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Representation in Research

Research is an innovative experience that many students should give a try. Getting involved in research without prior experience can be a daunting process. However, there are many opportunities for new-comers to get involved. We have both been involved in research here at VCU, and wanted to individually share our experiences.

Amaya's Lens

In high school I participated in the Deans Early Research Initiative program with VCU College of Engineering. Research was relatively foreign to me at the time, however my high school physics professor encouraged me to apply. The DERI program gave high school students a year-long extensive research experience and concluded with a poster presentation. During the program, I was matched with the Respiratory Aerosol Research and Educational Lab. Our research consisted of creating 3D models of the olfactory pathway of 3 and 5-year-olds. We then tested the drug Flonase to determine the most effective method for depositing aerosol particles (Nebulizer vs. Pump). Our lab focused on treating pediatrics with respiratory diseases, which made me passionate about the work we completed in the lab, seeing it could directly impact someone's life. Through this experience, my lab’s research was published in 2019. (Hosseini, Sana & Wei, Xiangyin & Wilkins, John & Fergusson, Christian & Mohammadi, Reza & Vorona, Gregory & Golshahi, Laleh. (2019). In Vitro Measurement of Regional Nasal Drug Delivery with Flonase, ® Flonase ® Sensimist,™, and MAD Nasal™ in Anatomically Correct Nasal Airway Replicas of Pediatric and Adult Human Subjects. Journal of Aerosol Medicine and Pulmonary Drug Delivery. 32. 10.1089/jamp.2019.1523. )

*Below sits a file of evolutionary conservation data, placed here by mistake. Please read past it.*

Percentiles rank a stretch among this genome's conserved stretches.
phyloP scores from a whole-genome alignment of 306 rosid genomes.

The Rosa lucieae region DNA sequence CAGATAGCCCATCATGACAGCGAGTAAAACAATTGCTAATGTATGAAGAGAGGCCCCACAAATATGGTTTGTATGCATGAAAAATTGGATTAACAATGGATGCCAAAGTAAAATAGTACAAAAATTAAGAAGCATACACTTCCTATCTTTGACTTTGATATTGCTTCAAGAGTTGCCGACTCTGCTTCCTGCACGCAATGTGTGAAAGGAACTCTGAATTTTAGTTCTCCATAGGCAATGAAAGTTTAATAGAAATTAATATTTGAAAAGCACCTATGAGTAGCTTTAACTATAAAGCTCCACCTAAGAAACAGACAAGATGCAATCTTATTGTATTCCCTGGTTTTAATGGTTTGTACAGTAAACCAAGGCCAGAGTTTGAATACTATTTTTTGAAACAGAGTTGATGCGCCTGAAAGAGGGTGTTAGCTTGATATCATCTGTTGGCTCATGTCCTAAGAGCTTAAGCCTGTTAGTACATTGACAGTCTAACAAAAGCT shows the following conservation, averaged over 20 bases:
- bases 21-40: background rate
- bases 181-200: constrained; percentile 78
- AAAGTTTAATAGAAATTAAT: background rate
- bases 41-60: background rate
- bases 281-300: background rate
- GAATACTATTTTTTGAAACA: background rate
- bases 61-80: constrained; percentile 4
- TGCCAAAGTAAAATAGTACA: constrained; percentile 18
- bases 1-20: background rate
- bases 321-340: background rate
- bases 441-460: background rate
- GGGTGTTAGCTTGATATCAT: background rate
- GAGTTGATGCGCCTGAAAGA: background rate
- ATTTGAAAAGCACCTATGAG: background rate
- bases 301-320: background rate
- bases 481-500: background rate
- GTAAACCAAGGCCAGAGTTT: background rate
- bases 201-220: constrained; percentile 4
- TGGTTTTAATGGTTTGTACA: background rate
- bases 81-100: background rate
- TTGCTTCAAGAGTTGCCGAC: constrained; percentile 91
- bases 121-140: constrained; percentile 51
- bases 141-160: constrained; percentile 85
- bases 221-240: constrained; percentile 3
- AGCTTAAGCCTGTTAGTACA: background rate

When I began college, I reconnected with my Primary Investigator, Dr. Laleh Golshahi and rejoined the lab. VCU offers a Vertically Integrated Project (VIP) class, where students can receive credit in their research lab. I have since been involved with the RARE lab for 2 years. Our current research focuses on altering the Helmholtz equation for pediatrics with cystic fibrosis.

Research is a wonderful, yet strenuous, experience that has taught me how to manage my time and work collaboratively on a team. There were many cases where my team and I would have to rerun experiments and work additional hours to finish. However, the advantages of being involved in research outweigh these small faults. From this experience, I have gained a wonderful mentor, who has remained supportive and encouraging on my journey to medicine. She has been able to watch me grow and continues to maintain high expectations for me. My biggest recommendation if anyone is hesitant about research is to reach out to various labs and ask to shadow a current student. Show your willingness to learn and be transparent about your experience and what you hope to gain from their lab. Also be sure to complete your own research on the lab prior to reaching out.

Jordan's Lens